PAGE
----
Thursday, August 11 2022

Dear Lloyd,

As a leader, I find it difficult to lead my people and make them understand what I am teaching them. Often he gets the best of me. Your ideas are greatly appreciated.

Leo

Leo,

It is absolutely imperative that leaders maintain their composure first and, second, that their communication be correct. If people do not understand you, it is not an automatic fault of the listener. You, the sender of the message, must have played a crucial role.

For over 15 years as a professional speaker, I have come to different places, speaking to diverse audiences – from business owners to grassroots employees. Over the years, I have learned a lot about the importance of communication for progress. Failure in business does not often happen because of bad luck. Often times, ineffective communication – or worse, a lack of communication – is the reason.

Public speaking in the Philippines and elsewhere plays a vital role in rallying your people to achieve your leadership agenda. If you haven’t noticed it yet, the major events that shaped the history of the world had someone – a leader – speak in front of a crowd and the crowd listened. When they got the message right, they were successful in their cause. But first it was the speaker – the leader – who got the message across to the people.

But having a message and delivering it is only part of the process. I’ve seen a lot of leaders today who speak ugly and irresponsibly, but just open their mouths and think people like an off-track strategy. This is totally wrong and in my role as founder of the Public Speaking Institute, it is easily unacceptable.

As a Filipino speaker, my philosophy has always been: “Public speaking is not a show of intelligence but a show of genuine connection. “

A great leader does not assert his intelligence when speaking in public. It does so behind closed doors in a boardroom where its top executives discuss their idea. Once a leader stands behind the podium, they speak in language and terms that ordinary people understand. Great leaders, from a public speaking perspective, must have a genuine connection with their audience or they will make more enemies than they will make friends.

As an audience myself, I can easily find speakers who pretend – just reading their prepared speech hoping they can fool their audience. This happens several times on different occasions. But that’s not a sustainable way to get a great job. Public communication in some form or word is done with authenticity or you don’t do it at all.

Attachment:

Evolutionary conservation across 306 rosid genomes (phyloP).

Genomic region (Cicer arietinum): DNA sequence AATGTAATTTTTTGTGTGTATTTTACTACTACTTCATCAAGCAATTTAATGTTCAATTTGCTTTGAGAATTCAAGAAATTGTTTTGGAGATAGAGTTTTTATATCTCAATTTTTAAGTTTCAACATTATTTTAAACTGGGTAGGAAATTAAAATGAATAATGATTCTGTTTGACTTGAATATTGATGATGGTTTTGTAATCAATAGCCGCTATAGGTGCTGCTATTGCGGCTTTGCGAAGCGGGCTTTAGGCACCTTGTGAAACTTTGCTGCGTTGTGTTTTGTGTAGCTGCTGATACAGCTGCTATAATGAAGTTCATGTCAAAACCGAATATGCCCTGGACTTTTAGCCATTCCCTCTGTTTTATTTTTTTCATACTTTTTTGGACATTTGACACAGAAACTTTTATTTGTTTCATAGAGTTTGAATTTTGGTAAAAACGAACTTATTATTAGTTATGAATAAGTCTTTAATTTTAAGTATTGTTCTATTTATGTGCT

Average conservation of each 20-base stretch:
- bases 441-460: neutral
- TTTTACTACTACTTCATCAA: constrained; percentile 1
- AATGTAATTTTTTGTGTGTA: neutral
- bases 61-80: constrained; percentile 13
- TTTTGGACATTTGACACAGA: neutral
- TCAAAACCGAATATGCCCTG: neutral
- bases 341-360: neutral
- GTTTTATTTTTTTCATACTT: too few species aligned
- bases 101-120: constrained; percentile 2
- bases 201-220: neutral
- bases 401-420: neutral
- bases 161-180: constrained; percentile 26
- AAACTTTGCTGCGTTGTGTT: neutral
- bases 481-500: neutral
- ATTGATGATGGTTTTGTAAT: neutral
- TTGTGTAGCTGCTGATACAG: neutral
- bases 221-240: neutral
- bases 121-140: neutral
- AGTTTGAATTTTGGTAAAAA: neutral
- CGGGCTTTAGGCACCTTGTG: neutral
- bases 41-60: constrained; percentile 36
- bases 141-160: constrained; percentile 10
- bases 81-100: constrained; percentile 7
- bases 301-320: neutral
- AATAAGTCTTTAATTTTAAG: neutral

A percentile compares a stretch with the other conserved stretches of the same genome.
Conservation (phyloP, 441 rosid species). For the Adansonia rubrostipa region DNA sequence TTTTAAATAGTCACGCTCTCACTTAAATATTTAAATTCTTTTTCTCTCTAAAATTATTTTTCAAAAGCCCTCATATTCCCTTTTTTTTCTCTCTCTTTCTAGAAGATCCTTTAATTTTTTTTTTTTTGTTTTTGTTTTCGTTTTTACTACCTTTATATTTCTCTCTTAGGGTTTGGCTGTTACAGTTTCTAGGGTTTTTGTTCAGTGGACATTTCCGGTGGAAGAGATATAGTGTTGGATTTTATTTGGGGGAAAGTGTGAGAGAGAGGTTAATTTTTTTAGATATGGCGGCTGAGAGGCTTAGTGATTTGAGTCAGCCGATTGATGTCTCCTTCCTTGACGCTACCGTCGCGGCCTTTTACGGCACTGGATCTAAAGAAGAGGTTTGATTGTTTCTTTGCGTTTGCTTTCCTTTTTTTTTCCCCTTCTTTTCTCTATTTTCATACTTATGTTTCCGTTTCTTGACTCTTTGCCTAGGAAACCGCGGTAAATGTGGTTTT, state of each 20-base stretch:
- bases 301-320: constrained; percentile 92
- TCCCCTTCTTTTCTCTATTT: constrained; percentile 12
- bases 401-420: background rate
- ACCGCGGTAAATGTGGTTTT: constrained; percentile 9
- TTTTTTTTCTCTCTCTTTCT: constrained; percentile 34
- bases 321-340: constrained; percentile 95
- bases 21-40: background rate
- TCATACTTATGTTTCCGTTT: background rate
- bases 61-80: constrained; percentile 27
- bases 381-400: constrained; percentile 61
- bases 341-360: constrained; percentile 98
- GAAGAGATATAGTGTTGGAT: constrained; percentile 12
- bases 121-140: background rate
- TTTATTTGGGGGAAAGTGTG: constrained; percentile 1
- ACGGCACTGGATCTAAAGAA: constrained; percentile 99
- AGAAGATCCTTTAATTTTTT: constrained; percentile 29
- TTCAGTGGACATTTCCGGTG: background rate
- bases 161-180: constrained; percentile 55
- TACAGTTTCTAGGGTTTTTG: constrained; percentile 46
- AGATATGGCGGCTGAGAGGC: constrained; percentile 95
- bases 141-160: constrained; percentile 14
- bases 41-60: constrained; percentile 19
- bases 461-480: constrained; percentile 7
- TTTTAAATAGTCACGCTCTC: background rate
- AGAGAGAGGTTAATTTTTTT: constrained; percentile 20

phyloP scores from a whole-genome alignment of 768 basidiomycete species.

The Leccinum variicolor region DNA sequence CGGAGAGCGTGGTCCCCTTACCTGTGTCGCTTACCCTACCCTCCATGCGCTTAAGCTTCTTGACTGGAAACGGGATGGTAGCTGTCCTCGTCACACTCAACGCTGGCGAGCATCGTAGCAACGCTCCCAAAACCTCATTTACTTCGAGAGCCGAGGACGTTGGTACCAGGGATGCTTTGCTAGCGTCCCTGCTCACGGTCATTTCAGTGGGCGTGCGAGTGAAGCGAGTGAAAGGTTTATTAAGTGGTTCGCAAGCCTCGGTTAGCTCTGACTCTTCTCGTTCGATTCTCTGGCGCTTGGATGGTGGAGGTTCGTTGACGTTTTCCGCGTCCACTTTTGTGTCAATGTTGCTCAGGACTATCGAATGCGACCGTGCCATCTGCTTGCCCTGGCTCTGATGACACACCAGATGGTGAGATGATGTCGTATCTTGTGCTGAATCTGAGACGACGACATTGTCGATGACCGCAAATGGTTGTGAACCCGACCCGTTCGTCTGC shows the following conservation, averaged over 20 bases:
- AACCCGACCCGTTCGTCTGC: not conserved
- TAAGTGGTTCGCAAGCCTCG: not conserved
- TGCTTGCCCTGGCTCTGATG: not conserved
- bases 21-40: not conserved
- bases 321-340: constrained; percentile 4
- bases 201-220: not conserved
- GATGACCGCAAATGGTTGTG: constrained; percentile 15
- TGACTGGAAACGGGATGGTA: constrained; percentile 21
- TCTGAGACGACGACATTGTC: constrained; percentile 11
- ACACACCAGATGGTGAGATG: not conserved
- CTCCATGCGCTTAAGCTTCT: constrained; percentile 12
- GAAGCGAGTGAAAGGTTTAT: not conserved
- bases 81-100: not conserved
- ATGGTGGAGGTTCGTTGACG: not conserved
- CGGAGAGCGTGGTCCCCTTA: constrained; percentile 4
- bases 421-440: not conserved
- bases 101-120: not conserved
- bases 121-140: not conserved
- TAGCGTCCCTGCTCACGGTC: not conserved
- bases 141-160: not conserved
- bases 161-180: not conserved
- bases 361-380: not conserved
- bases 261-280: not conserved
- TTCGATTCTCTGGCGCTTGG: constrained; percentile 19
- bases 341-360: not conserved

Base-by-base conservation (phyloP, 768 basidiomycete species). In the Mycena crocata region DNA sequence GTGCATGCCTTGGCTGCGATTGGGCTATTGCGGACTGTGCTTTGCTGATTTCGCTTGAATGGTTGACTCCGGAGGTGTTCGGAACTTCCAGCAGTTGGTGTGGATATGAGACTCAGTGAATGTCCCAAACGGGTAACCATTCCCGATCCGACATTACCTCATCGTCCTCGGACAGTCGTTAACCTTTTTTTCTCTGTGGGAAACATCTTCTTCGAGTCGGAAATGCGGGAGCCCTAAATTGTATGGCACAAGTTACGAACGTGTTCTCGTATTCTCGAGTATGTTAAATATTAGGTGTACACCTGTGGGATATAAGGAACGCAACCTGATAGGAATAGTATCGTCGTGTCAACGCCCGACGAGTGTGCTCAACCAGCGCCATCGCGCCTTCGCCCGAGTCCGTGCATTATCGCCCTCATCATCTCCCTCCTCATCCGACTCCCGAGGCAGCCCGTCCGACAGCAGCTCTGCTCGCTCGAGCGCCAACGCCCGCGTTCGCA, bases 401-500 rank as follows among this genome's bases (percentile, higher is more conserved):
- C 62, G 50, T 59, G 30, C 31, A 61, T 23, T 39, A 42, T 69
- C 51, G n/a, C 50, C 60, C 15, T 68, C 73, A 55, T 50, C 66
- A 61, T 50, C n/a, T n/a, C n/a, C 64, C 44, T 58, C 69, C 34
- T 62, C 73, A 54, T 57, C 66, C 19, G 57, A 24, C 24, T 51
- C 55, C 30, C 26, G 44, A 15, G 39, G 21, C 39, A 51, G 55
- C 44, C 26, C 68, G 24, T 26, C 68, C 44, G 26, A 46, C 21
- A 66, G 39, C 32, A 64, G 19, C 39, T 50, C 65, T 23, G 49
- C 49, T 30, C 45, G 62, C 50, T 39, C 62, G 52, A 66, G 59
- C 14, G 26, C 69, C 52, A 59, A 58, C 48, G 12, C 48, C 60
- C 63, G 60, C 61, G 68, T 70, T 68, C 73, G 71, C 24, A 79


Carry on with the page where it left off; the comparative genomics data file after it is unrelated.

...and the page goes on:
Simply put, your audience is smart enough to sense whether you’re right or wrong.

Not every leadership role is without a leader taking part in the communication process. In other words, how you get your message across is as important as your message itself. When you have a good message and delivered it ineffectively, it’s as good as giving the wrong message. You don’t want your good post to be wasted because it’s not just the post you would have wasted. This goes hand in hand with the time you spent preparing, reading, or delivering it, as well as the effort of the audience listening to you, as well as their time and attention to do so.

When we are not understood by our people, do not automatically blame them. More than anything, your role is to get a message across and make people understand it. The burden is primarily on you. Besides, you know full well that as a leader, you lead. Thus, lead them to a conversation that is worth everyone’s time.

Establishing an authentic connection with people is a skill that can be learned. If you want to cut down on the best of me scenes in your life as a leader, you have to learn to communicate with authentic messages while making a real connection with the people who are listening to you.

PS The Public Speaking Institute operates a monthly certification program called Certified Public Speaker (CPS). If you would like to improve your communication skills, please visit www.public Speaking.ph. We will be happy to help you.

Sgt. Lloyd A. Luna, PAFR, is the first registered speech professional in the Philippines. He is a motivational speaker on leadership and best-selling author of Stepback: The Lost Art of Filipino Leadership. He is President and CEO of Stepback, a leadership and cultural development company that helps leaders and organizations see the big picture in life and at work. Visit his website www.stepback.ph or send him an e-mail at [email protected].


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